Prevalence and Risk Factors Associated With Low Fluid Intake in Institutionalized Older Residents

Teresa Botigue, Olga Masot*, Jessica Miranda, Carmen Nuin, Maria Viladrosa, Ana Lavedan, Sandra Zwakhalen

*Corresponding author for this work

Research output: Contribution to journalArticleAcademicpeer-review

22 Citations (Web of Science)


Objective: The aim of this study was to determine the prevalence of low fluid intake in institutionalized older residents and the associated factors.

Design: This was a cross-sectional study.

Setting and Participants: The study was carried out at a nursing home with a capacity for 156 residents, all of whom were older than 65 years.

Measures: Data were collected on the fluids consumed by each resident over a period of 1 week. Information relating to sociodemographic variables and to residents' health, nutrition, and hydration status was also collected.

Results: Of 53 residents, 34% ingested less than 1500 mL/d. The factors with the greatest correlation associated with low fluid intake were cognitive and functional impairment, the risk of suffering pressure ulcers, being undernourished, a texture-modified diet, dysphagia, impaired swallowing safety, and BUN: creatinine ratio.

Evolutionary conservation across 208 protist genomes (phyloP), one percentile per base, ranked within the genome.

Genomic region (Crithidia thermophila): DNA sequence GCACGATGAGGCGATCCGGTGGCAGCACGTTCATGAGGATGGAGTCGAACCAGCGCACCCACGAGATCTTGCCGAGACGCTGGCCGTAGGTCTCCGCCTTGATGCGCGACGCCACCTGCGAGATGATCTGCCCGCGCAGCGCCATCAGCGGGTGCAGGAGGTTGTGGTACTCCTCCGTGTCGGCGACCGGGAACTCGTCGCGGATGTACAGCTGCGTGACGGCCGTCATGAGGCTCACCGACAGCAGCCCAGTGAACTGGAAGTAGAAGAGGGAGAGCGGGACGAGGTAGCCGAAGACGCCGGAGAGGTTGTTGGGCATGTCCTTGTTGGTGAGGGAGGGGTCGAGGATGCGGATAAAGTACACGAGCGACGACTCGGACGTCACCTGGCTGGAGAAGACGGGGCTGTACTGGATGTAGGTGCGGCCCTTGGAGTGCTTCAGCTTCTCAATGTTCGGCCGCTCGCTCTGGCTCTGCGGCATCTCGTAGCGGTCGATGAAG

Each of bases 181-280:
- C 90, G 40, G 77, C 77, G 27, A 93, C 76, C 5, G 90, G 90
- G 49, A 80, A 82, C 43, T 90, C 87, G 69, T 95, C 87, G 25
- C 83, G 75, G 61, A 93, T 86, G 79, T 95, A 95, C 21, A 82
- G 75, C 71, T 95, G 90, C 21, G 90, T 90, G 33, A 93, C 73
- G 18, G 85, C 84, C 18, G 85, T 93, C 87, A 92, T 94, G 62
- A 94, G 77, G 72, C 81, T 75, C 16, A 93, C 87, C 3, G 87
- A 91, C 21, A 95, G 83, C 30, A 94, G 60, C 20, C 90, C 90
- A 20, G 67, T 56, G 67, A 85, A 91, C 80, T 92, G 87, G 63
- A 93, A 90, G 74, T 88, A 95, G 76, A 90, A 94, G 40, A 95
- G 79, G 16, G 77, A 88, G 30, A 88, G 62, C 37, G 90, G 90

Conclusions/Implications: The results obtained highlight the scale of low fluid intake in nursing homes and also aid to identify and understand the factors associated with this problem. The findings could help us to develop specific strategies to promote the intake of liquids and thereby reduce the incidence of dehydration in nursing homes. (C) 2018 AMDA - The Society for Post-Acute and Long-Term Care Medicine.

Original languageEnglish
Pages (from-to)317-322
Number of pages6
JournalJournal of the American Medical Directors Association
Issue number3
Publication statusPublished - Mar 2019


  • Fluid intake
  • risk factors
  • elderly
  • nursing home
  • long-term care
  • FOOD

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